New Green Nanotechnology Initiative Launched 'It's Not Easy Bein' Green,' or Is It?

Feb 08, 2006, 00:00 ET from Woodrow Wilson International Center for Scholars

    WASHINGTON, Feb. 8 /PRNewswire/ -- The Project on Emerging
 Nanotechnologies at the Woodrow Wilson International Center for Scholars -- a
 project supported by The Pew Charitable Trusts -- today announced a series of
 meetings and a symposium that will result in an important report about how to
 apply the principles of green chemistry and green engineering to
     This new GreenNano series at the Project on Emerging Nanotechnologies aims
 to advance development of clean technologies using nanotechnology, to minimize
 the environmental and human health risks associated with the manufacture and
 use of nanotechnology products in general, and to encourage replacement of
 existing products with new nano products that are more environmentally
 friendly throughout their lifecycle.
     This initiative is being led by Dr. Barbara Karn, on detail to the Project
 on Emerging Nanotechnologies from the U.S. Environmental Protection Agency's
 Office of Research and Development. For the past five years, Dr. Karn managed
 EPA's nanotechnology research program. She is a nationally recognized expert
 in combining nanotechnology with green chemistry, industrial ecology, and
     According to Dr. Karn, "The GreenNano series is designed to explore
 everything from new nanotechnology products claiming to be better for the
 environment -- because of saved energy, reduced waste, or safer materials used
 -- to smart engineering and business practices. It will look at government
 policies that offer incentives for developing such low-risk practices. The
 effort also will highlight research in green nanotechnology applications,
 including an eight session nanotechnology research and environment symposium
 at the American Chemical Society meeting in Atlanta, GA during March 26-30,
     "Green nanotechnology isn't a distant 'Star Trek' fantasy," said Dr. Karn.
 "Today, scientists are using nanotechnology to develop small, highly efficient
 and portable personal solar cells -- using a flexible polymer sheet that can
 be rolled up and taken anywhere to recharge communications devices like laptop
 computers and mobile phones.  Key nanotechnology companies and researchers are
 taking responsibility to ensure that nanotech products are produced in
 environmentally safe ways and that their risks to humans and the environment
 are minimized both during production and consumption.  We want to highlight
 these efforts and look for ways to help encourage that kind of innovation."
 The first event on Thursday, February 16th at 2 p.m. at the Wilson Center in
 Washington, D.C. will attempt to define green nanotechnology based on what we
 have learned from green chemistry and from the development of environmentally
 friendlier manufacturing processes and products.
     "Muppet character Kermit The Frog is famous for singing the song, 'It's
 Not Easy Bein' Green,'" said Project on Emerging Nanotechnologies Director
 David Rejeski. "But we believe that nanotechnology can be 'green' and help to
 enable a better environment. We also think the U.S. could be a global leader
 in green nanotech, and that government policy incentives should be directed
 toward this goal. We know that green nanotechnology can be a source of
 American jobs and company profits in the future."
     "Nanotechnology holds tremendous potential for pollution prevention and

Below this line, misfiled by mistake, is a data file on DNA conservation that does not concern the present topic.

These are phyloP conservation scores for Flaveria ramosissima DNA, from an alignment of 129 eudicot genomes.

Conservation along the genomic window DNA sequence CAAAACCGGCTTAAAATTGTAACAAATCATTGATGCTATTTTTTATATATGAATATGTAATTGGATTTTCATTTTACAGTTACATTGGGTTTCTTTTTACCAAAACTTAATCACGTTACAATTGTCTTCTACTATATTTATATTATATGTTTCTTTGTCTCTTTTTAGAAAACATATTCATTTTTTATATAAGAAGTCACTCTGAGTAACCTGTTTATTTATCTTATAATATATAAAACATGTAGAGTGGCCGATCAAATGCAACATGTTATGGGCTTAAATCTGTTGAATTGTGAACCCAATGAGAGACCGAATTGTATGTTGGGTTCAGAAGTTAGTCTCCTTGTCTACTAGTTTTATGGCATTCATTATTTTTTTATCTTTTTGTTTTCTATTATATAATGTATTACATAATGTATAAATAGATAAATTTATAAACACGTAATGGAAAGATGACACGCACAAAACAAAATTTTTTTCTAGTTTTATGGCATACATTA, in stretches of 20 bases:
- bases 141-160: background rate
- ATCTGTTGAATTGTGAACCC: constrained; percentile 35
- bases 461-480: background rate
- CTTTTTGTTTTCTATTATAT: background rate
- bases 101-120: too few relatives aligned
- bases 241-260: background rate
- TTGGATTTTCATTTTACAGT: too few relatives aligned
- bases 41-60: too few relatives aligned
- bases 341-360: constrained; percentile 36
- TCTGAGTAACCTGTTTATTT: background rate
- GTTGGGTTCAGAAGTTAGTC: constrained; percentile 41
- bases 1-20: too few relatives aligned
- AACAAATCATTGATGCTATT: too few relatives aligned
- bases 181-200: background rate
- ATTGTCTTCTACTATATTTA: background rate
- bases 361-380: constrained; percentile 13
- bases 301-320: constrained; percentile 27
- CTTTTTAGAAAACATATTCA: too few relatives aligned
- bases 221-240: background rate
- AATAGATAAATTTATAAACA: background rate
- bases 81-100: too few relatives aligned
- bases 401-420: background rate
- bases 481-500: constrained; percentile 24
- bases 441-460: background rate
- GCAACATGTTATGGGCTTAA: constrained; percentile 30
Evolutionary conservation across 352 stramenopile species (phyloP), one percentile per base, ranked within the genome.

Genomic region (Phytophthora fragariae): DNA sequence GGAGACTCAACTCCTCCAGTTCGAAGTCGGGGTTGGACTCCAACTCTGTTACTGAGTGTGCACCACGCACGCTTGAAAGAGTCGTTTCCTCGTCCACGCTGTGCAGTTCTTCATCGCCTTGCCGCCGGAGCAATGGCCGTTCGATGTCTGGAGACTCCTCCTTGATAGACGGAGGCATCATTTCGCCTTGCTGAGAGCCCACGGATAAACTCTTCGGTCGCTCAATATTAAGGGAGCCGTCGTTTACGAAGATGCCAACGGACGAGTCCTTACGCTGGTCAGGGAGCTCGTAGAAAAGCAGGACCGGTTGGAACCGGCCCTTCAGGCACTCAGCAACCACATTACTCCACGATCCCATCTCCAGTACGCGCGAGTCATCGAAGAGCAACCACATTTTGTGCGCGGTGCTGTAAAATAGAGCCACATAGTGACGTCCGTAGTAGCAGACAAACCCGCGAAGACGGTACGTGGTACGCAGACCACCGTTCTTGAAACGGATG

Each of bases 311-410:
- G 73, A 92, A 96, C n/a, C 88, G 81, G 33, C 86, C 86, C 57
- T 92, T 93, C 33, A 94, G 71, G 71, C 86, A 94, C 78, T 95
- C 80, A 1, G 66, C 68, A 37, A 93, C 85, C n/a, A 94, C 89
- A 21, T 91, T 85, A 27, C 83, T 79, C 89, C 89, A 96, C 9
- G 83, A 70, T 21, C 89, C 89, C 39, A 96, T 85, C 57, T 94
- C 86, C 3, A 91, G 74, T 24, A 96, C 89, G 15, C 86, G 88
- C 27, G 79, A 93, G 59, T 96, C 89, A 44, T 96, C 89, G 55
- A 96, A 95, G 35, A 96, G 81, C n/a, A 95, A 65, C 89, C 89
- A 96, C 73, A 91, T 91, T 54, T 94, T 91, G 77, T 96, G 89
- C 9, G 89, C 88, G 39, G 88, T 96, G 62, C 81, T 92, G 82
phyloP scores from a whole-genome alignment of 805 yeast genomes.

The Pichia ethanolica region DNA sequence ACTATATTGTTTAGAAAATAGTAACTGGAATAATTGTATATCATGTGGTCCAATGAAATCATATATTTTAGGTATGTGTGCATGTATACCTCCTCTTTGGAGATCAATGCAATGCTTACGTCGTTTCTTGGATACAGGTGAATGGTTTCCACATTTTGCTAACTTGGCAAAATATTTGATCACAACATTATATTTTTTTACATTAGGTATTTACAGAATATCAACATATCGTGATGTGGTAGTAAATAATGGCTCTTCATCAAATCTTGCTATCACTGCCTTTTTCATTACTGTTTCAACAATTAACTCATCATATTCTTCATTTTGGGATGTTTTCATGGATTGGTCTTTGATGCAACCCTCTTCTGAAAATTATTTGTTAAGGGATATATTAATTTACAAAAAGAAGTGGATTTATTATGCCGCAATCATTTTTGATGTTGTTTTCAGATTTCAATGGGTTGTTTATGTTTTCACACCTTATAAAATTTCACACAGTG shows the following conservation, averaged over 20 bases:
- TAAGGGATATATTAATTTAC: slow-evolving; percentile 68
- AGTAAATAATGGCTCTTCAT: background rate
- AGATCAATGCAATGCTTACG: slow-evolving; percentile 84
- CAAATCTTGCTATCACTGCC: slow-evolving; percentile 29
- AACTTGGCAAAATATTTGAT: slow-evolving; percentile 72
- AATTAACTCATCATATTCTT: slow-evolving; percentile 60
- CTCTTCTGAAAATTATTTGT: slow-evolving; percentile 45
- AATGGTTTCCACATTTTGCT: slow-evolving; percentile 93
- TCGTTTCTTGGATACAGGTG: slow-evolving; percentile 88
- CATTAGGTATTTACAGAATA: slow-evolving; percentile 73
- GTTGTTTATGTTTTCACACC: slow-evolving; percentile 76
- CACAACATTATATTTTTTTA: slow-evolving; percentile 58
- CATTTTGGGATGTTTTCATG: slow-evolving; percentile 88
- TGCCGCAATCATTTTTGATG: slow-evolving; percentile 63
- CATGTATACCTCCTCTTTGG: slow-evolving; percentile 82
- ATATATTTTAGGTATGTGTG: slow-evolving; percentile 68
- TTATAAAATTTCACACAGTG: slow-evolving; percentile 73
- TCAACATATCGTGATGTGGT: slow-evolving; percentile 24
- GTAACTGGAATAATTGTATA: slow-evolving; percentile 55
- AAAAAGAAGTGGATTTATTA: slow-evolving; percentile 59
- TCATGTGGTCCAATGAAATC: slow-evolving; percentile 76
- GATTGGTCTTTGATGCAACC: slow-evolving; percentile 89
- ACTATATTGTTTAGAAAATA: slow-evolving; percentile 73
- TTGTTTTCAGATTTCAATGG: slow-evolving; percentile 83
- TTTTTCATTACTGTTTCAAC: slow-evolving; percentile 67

sustainability, especially in the areas of clean water, energy, and efficient
 sensors. We are interested in bringing together stakeholders from government,
 industry, the research community, and citizen organizations who are committed
 to ensuring that nanotechnology helps create a new, more sustainable economy,"
 said Rejeski.
     In addition to Dr. Karn, the February 16th event will feature Dr. John
 Warner, professor and director, Green Chemistry Program, School of Health and
 the Environment, University of Massachusetts at Lowell, and co-author of The
 12 Principles of Green Chemistry; and Dr. Jim Hutchison, professor of
 Chemistry, University of Oregon, the head of the green chemistry Hutch Lab
 research group and holder of a U.S. patent for a process his lab created that
 manufactures a gold atom nanoparticle without the environmentally harmful
 effects usually associated with its creation.
     For a complete schedule of GreenNano programs over the next six months,
     Nanotechnology is the ability to measure, see, manipulate and manufacture
 things usually between 1 and 100 nanometers. A nanometer is one billionth of a
 meter; a human hair is roughly 100,000 nanometers wide.
     According to EmTech research, there are currently about 80 consumer
 products now on the market containing engineered nanomaterials -- everything
 from cosmetics and sun screens to tennis rackets and golf balls. There are
 more than 600 electronics components, raw materials, drug delivery
 technologies, and research, process, and software tools which are used to
 research nanoscale technologies, manipulate nanomaterials and fabricate at the
     The National Science Foundation predicts that the global marketplace for
 goods and services using nanotechnologies will grow to $1 trillion by 2015 and
 employ 2 million workers.
     The Project on Emerging Nanotechnologies is an initiative launched by the
 Wilson Center and The Pew Charitable Trusts in 2005. It is dedicated to
 helping business, government and the public anticipate and manage possible
 health and environmental implications of nanotechnology. For more information
 about the Project, log on to
     CONTACT: Sharon McCarter of Woodrow Wilson International Center for
 Scholars, +1-202-691-4016,

SOURCE Woodrow Wilson International Center for Scholars